Martinez stated that after 5 years of intensive work in this area, first and second degree malnutrition had disappeared and infant mortality was reduced. He pointed out that this was not entirely due to GROW BIOINTENSIVE but that it was instrumental.

Martinez said that 63% of his country is arid, only 12% is cultivated and of that 12% only 3% is fertile and needs no irrigation. And this area, he stated, produces export crops.

Martinez gave a slide show of some of the GROW BIOINTENSIVE work in Mexico, including with the Tarahumara Indians in Chihuahua state. He pointed out that GROW BIOINTENSIVE is very similar to the traditional farming methods of the Tarahumara, and that is the reason it has been so readily accepted by them.

He cited the remarkable figure that about 7 million people in Mexico have been trained in GROW BIOINTENSIVE mini-farming practices during the last 11 years.

Martinez ended by saying, "The problems of the world cannot be solved by skeptics or pessimists. We need men and women who can dream things that have not yet happened and who ask themselves 'why not.'"


Emmanuel Omondi is the director of Manor House Agricultural Centre near Kitale, Kenya.

Omondi showed slides during the course of his presentation to illustrate the many activities of the Centre.

He mentioned that rapid population growth and less-than-optimal farming techniques have contributed to declining land quality. He stated that a recent study funded by the World Bank indicated that 47% of people in rural areas are "absolutely poor." The study also showed that 60% of Kenyans grow their own food.

Omondi went on to say that for 15 years Manor House has been working with the rural poor. The Centre offers a 2-year certificate course in GROW BIOINTENSIVE Agriculture (BIA), as well as 3-month and 6-week courses and 1-week workshops for farmersÕ groups and others.

Emmanuel Omondi in garden.

Just before the start of the conference, Manor House held a field day on its grounds. It was in conjunction with graduation ceremonies for those who had completed the 2-year course. Omondi said that about 200 to 300 people generally attend this ceremony, and this is the number they were expecting, but that this year 1,000 people showed up.

He said they were very encouraged because they believe it shows that many people in Kenya are waking up to the need for this kind of high-yield, resource- conserving agriculture.

When Manor House started in 1984, they were the only ones in Kenya teaching BIA. Now 40 organizations are teaching it. As of now, over 70,000 Kenyans have been taught directly and indirectly.

Omondi discussed a research project that Manor House had initiated among the farmers of Kakamega. Some of the farmers' comments at the end of the project were:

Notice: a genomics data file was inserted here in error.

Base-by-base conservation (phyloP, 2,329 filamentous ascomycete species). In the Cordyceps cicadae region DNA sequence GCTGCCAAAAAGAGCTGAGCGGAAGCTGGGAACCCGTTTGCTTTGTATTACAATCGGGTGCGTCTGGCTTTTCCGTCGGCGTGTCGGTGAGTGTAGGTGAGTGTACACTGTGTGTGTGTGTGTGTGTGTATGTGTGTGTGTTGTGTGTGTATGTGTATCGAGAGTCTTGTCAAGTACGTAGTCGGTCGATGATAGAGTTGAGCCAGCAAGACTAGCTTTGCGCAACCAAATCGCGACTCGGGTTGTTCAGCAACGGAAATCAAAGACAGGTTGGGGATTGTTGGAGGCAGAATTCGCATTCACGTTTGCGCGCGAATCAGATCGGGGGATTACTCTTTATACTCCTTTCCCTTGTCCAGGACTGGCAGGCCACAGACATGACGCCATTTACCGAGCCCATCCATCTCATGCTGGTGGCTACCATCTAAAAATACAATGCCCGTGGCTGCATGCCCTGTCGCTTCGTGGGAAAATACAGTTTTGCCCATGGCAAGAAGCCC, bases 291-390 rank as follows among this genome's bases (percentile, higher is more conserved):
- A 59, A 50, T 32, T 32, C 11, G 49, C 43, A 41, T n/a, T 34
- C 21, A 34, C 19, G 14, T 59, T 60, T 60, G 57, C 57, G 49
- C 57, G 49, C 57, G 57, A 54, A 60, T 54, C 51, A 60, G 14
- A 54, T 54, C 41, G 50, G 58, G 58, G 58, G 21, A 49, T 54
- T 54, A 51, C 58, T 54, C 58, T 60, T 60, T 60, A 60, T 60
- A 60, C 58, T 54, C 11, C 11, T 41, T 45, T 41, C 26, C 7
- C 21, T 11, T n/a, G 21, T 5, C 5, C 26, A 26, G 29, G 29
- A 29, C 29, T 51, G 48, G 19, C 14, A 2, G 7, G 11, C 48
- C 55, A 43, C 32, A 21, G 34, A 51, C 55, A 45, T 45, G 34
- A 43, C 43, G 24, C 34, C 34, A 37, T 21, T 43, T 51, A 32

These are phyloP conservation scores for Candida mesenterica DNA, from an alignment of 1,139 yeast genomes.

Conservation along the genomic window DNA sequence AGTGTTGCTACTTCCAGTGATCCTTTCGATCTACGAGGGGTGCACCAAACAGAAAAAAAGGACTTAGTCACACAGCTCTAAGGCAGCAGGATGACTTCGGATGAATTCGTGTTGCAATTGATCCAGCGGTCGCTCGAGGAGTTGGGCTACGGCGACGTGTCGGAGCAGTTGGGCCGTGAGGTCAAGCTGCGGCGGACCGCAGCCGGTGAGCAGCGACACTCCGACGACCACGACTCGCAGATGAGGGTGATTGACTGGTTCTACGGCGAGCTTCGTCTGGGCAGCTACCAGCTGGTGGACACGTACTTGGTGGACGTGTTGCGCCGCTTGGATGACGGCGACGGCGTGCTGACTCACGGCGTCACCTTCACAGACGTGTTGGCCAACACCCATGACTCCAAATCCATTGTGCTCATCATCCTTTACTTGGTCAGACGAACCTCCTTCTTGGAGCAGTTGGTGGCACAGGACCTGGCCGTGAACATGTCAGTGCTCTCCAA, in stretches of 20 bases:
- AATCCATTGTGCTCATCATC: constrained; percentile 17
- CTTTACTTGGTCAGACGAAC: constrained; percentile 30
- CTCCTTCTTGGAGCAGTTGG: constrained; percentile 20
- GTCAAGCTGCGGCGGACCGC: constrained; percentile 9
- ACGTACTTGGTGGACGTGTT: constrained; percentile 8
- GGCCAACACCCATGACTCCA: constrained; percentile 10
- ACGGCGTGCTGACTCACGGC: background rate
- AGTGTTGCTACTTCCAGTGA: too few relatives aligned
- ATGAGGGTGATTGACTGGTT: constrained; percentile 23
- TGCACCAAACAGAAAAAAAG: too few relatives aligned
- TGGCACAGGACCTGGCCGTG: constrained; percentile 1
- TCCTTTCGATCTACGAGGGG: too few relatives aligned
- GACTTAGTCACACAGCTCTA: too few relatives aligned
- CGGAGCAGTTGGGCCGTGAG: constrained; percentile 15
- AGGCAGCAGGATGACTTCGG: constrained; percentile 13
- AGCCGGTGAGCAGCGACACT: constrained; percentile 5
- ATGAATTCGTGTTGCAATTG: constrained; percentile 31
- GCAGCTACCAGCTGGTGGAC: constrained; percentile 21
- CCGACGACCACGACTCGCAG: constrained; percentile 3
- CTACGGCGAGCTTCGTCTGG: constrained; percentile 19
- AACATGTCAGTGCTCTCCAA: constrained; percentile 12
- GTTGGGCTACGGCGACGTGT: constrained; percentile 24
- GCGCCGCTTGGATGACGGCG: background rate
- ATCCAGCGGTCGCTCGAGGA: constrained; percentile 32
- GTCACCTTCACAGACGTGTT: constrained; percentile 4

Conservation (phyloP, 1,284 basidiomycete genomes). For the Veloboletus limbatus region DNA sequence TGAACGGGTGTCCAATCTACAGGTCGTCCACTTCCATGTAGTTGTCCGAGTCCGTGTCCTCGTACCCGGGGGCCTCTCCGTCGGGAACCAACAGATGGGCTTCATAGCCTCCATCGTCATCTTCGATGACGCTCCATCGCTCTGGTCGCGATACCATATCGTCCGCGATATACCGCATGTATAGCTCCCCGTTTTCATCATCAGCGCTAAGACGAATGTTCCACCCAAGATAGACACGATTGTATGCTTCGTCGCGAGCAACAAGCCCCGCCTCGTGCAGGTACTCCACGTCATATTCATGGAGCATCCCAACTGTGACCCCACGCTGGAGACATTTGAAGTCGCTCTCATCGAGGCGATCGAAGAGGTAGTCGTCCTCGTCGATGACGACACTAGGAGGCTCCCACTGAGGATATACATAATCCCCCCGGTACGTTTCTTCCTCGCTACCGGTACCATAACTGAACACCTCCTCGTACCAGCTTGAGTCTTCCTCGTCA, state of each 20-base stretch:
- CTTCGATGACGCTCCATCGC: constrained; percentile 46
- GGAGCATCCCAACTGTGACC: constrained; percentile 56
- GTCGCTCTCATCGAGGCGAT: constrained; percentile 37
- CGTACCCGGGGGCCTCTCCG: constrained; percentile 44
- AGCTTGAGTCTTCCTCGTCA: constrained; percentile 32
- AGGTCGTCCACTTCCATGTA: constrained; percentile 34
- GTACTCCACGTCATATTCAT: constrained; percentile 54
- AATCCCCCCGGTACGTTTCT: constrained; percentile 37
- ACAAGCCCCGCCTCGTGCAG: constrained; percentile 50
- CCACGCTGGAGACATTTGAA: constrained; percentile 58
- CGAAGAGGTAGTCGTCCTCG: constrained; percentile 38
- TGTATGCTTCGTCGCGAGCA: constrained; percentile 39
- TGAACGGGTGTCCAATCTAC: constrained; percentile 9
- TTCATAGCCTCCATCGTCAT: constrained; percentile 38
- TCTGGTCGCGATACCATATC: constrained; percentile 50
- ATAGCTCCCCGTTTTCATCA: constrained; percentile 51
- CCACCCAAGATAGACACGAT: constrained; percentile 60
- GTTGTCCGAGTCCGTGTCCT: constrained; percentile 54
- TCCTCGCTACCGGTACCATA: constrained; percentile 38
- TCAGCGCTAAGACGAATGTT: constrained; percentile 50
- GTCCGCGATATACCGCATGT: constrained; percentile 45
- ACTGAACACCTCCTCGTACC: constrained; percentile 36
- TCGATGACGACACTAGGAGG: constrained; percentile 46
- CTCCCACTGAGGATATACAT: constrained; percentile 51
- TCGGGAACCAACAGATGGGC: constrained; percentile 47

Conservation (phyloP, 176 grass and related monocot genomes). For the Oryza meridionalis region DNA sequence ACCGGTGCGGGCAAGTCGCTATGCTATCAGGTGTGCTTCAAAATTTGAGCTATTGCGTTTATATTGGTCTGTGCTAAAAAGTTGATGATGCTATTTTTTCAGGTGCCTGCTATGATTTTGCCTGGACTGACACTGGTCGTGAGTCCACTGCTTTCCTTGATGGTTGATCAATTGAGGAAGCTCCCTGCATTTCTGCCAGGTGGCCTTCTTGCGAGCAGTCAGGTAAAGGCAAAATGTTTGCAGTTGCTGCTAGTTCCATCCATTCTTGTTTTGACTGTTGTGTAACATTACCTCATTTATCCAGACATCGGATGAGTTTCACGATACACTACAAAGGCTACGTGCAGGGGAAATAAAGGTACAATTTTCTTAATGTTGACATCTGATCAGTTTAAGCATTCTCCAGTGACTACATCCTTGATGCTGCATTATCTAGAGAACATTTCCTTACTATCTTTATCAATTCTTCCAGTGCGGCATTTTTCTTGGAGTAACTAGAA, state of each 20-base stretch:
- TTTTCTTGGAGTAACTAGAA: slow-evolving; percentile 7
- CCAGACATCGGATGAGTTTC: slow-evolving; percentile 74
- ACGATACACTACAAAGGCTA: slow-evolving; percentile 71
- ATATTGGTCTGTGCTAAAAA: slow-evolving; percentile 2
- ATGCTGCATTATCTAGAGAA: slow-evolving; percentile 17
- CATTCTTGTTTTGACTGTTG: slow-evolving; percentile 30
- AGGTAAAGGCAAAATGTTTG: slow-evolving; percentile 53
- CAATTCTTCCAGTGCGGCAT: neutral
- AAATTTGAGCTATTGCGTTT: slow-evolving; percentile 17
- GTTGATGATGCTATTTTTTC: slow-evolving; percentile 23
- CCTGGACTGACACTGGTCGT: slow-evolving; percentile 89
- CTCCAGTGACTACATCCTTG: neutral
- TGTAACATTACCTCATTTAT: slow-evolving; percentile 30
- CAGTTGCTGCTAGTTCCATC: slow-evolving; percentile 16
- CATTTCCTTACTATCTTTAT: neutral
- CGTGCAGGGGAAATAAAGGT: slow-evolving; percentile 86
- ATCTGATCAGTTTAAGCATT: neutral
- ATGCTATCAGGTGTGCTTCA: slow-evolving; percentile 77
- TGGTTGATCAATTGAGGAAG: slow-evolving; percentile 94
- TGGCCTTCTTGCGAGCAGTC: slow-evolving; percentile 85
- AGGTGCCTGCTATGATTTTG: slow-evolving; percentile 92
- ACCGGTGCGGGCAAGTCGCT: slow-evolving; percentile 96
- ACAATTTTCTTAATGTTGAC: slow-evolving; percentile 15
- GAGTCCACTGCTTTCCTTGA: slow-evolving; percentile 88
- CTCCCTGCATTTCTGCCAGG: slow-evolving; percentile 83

• they had experienced higher productivity using GROW BIOINTENSIVE,
  • their produce was softer, more palatable, and of higher quality,
  • their health had improved with the addition of more fruits and vegetables to their diet, and
  • their costs using GROW BIOINTENSIVE were about half of the conventional method costs.

Omondi closed by stating he believes that "GROW BIOINTENSIVE is the answer to food needs now and forever."


Fernando Pia is an agronomic engineer, working for the Rural Extension Service in Patagonia, Argentina. He is the founder and director of CIESA, the Center for Research and Demonstration in Sustainable Agriculture.

Pia began with some facts about soil loss in Argentina: 150,000 acres of topsoil have been lost, and in the richest food-growing areas of Argentina, 100,000 pounds of topsoil are being lost per acre per year. He then gave a slide presentation which beautifully illustrated his talk.

Pia traced his frustrations as an agricultural extensionist who did not have the solutions that would stem the migration of indigenous Mapuches from their unproductive land to the cities or to help people from the cities who wanted to farm but could not afford the costs of land and equipment that conventional agriculture required.

Pia talked about attending Ecology Action's Three-Day Workshop in 1993 and liking what he heard as an answer to some of the above problems but being skeptical of the results. When he returned home, he established CIESA and after 3 years of researching the GROW BIOINTENSIVE method, proved to himself and others that Ecology Action's claims worked, and worked in Patagonia.

Since then, CIESA has given 16 three-day workshops for 320 participants. It has also successfully trained apprentices from the most arid parts of Patagonia in GROW BIOINTENSIVE practices. These individuals subsequently returned home and established GROW BIOINTENSIVE demonstration gardens in areas with:

  • as little as 5 inches of rain per year,
  • high winds, and
  • frosts in the middle of the warmer growing season.